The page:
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Now here’s the good part: IT FOLLOWS works on a couple different levels because the filmmaker’s know their genre and know their audience. There is, in this order, the ever-popular loss of innocence, existential malaise of teenage ensemble cast followed by teenage angst like you wouldn’t believe, general fear of the unknown and, last but not least, distrust of anybody over 30. The genius is that the filmmaker’s STEAL from some unexpected, classic psychological thriller sources dating back to the 60’s – Michelangelo Antonioni’s BLOW UP (1966) being my favorite. In fact, they use the classic BLOW UP as a template for exuding dread – many, many moody POV shots of rustling trees, lakes and nature in all its glorious indifference to our collective human fate that for a minute I thought I was watching (or wanting, at least) to be watching the counter-culture classic.

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Now here’s the bad part: IT FOLLOWS is so self-aware of who their target audience is (tweens into early teens and maybe a sprinkling of college-age) that it misses the opportunity to become a true genre classic because of that narrow focus. I get it, of course. Not many people my age seem to go out to movies anymore, let alone will blow good money on a movie marketed at teenagers with the requisite scream-shots that have become so cliched after BLAIR WITCH PROJECT and PARANORMAL ACTIVITY have blazed a path for films shot on digital video with next to no production value. But there again, I think the filmmaker’s (either consciously or unconsciously) have sold themselves short. They obviously know their craft and have the sense to steal from the best, albeit with a twist here and their to merit the hype and attention their getting. What sucks to me is that they didn’t take it one more level up, and by that I mean do what LET THE RIGHT ONE IN (2008) filmmaker’s did and make this a story for the ages – all the ages.

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But back to the best part about IT FOLLOWS and that is it’s breakout star, Maika Monroe. She’s young, beautiful and virtuous in an age that is cynical, a generation that is predisposed to nihilism over optimism, and seem to know something that generations before her didn’t know until they got into their 40’s: that the burden of everyday life for some is incredibly hard and will never be understood by the majority. And therein lies the rub for both Maika’s character and the success or failure of IT FOLLOWS as an enduring classic in the psychological-horror genre that predominates our culture today. America, at least a strong minority, understand that things are not getting better but getting worse. Depression, paranoia and affliction (of whatever variety) plague our youngest citizens and the future, while forever uncertain, seems to become finite at a much younger age than to any generation before it. Not only does the dread of growing up and becoming a zombie (i.e. an adult with adult responsibilities) present clear and present danger in this movie (as it did in LET THE RIGHT ONE IN) it’s as if the characters are being preyed upon by time itself. Slow, creeping, inevitable time eating away your youth as it heads straight for you. And that’s the one, definitive universal theme at the end of the movie that took me by surprise and made IT FOLLOWS worth watching.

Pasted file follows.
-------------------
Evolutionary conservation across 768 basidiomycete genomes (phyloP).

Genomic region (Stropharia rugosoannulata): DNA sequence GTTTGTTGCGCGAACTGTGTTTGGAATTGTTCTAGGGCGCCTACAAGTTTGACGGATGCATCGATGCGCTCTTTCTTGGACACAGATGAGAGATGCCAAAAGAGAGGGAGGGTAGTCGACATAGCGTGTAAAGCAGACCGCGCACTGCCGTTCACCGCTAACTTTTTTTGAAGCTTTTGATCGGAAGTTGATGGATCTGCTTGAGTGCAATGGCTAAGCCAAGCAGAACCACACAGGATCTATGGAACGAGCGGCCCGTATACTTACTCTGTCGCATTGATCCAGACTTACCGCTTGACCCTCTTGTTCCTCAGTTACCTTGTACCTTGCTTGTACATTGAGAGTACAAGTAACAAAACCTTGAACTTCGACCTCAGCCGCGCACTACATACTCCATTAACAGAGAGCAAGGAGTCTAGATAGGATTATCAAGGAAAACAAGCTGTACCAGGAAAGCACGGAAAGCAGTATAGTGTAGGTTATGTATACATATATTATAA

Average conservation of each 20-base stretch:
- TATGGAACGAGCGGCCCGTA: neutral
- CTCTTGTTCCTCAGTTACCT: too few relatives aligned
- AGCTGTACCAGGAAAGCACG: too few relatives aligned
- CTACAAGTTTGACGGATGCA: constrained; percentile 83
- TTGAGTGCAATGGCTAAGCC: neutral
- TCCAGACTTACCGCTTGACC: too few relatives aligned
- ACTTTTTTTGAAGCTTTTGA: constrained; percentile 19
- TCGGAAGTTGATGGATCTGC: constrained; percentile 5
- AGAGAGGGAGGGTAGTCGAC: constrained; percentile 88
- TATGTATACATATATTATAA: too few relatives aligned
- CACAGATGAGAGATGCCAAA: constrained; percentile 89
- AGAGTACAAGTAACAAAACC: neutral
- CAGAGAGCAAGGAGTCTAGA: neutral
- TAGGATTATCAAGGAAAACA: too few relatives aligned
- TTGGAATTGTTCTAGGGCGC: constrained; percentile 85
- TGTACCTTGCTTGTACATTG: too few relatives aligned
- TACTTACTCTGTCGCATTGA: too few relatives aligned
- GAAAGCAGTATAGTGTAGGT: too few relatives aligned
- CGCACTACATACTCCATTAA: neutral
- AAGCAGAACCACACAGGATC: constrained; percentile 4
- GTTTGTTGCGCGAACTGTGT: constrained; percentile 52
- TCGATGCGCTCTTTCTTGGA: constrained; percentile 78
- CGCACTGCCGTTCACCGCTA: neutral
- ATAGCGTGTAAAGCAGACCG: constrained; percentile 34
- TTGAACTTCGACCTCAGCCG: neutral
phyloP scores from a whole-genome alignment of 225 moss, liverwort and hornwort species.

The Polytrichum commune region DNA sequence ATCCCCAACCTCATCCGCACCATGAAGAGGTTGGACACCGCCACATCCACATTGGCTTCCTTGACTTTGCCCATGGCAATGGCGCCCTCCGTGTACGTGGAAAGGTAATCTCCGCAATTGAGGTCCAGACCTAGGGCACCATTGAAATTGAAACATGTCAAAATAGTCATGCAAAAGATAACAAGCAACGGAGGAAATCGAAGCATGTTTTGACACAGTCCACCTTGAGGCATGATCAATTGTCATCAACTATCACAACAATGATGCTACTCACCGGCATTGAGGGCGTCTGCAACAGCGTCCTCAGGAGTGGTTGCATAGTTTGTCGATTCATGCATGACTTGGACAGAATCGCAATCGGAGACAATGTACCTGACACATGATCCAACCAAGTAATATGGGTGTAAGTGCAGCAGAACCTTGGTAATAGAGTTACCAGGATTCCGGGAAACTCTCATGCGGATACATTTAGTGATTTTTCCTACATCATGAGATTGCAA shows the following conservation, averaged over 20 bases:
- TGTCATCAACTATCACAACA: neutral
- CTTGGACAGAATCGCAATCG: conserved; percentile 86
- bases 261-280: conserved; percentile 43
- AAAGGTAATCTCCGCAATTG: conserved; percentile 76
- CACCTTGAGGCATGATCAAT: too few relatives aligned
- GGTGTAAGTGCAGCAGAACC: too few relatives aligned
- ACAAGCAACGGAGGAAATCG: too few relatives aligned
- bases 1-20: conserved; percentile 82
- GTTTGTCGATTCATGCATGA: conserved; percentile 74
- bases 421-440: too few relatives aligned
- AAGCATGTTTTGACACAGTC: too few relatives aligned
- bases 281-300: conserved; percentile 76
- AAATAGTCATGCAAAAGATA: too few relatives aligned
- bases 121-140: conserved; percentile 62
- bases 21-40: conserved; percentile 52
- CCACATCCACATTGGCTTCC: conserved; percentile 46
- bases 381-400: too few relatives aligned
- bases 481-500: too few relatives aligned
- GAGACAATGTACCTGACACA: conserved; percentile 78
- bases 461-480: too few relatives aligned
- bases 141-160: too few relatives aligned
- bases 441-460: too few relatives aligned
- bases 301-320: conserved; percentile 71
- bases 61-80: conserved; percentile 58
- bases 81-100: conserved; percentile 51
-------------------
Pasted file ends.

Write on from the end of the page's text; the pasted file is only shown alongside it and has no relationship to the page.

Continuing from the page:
Because what’s worse than growing old (here considered an affliction) in this modern world? The filmmaker’s know. It’s growing old alone.

FDR: President was Wannabe Screenwriter

20 Mar

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That’s right, Franklin Delano Roosevelt, our 32nd President (1933-1945), wanted to be a screenwriter before he got into politics. Here’s the article from 1947 illustrating how Paramount Pictures went about letting down gently the future Leader of the free world.